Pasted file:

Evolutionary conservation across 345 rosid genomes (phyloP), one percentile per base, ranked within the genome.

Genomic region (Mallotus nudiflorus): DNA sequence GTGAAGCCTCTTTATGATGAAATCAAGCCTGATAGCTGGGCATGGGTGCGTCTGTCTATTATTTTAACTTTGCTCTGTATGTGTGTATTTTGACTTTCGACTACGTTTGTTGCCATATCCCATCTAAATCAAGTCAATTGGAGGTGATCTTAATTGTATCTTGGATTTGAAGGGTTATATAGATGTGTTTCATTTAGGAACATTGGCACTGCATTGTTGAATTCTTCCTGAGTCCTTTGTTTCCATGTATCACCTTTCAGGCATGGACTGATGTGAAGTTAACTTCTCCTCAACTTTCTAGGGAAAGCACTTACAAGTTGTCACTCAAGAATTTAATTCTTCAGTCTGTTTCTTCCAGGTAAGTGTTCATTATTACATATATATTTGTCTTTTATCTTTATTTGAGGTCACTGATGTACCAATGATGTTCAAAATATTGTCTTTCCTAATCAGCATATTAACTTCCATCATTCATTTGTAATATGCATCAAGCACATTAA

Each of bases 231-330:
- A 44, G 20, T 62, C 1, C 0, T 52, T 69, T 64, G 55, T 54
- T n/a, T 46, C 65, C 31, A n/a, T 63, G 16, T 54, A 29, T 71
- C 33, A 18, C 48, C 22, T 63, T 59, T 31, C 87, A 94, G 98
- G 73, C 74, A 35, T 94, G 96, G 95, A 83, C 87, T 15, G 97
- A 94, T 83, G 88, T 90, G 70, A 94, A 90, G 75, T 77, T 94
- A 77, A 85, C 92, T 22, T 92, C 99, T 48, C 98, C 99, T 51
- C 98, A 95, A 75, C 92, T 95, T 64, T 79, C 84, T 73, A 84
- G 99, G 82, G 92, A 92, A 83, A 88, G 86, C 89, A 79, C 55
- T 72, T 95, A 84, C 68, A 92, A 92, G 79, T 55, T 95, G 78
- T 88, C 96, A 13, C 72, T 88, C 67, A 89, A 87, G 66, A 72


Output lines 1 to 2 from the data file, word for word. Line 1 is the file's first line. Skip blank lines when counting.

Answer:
Evolutionary conservation across 345 rosid genomes (phyloP), one percentile per base, ranked within the genome.

Genomic region (Mallotus nudiflorus): DNA sequence GTGAAGCCTCTTTATGATGAAATCAAGCCTGATAGCTGGGCATGGGTGCGTCTGTCTATTATTTTAACTTTGCTCTGTATGTGTGTATTTTGACTTTCGACTACGTTTGTTGCCATATCCCATCTAAATCAAGTCAATTGGAGGTGATCTTAATTGTATCTTGGATTTGAAGGGTTATATAGATGTGTTTCATTTAGGAACATTGGCACTGCATTGTTGAATTCTTCCTGAGTCCTTTGTTTCCATGTATCACCTTTCAGGCATGGACTGATGTGAAGTTAACTTCTCCTCAACTTTCTAGGGAAAGCACTTACAAGTTGTCACTCAAGAATTTAATTCTTCAGTCTGTTTCTTCCAGGTAAGTGTTCATTATTACATATATATTTGTCTTTTATCTTTATTTGAGGTCACTGATGTACCAATGATGTTCAAAATATTGTCTTTCCTAATCAGCATATTAACTTCCATCATTCATTTGTAATATGCATCAAGCACATTAA